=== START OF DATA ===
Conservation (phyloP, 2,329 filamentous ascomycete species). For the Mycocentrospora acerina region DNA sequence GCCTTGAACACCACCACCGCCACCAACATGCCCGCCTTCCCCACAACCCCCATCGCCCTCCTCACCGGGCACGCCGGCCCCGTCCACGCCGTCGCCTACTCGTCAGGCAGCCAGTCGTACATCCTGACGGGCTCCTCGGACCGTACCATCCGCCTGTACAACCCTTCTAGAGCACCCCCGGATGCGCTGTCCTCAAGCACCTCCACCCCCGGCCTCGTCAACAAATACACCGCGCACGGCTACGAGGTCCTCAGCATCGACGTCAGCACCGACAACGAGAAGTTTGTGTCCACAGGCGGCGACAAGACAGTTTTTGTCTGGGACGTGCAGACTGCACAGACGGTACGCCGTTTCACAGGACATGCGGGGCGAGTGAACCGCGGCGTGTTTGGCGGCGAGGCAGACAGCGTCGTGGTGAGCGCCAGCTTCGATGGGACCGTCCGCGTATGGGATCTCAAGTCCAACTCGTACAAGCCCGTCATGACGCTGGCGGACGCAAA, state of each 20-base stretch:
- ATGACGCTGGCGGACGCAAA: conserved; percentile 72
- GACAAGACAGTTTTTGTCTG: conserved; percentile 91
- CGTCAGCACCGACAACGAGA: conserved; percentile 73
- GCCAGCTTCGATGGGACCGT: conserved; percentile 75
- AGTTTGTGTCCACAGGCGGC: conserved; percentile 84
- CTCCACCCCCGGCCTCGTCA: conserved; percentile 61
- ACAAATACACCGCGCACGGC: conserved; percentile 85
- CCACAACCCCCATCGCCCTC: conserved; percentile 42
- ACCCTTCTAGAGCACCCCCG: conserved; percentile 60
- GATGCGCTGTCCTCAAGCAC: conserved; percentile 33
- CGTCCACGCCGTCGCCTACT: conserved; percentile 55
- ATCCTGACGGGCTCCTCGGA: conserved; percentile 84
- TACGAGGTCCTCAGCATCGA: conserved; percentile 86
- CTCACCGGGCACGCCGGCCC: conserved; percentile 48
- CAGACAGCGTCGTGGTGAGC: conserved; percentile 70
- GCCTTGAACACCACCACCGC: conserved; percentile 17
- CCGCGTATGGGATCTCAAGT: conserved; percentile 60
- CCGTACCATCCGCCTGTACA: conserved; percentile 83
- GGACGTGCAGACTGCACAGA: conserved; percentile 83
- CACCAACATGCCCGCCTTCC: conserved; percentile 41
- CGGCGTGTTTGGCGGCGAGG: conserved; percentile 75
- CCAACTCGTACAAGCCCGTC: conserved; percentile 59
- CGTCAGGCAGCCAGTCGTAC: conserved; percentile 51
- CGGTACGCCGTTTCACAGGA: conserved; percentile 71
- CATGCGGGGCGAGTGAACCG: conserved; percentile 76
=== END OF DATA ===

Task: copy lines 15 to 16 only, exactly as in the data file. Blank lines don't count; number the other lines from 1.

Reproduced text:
- CTCACCGGGCACGCCGGCCC: conserved; percentile 48
- CAGACAGCGTCGTGGTGAGC: conserved; percentile 70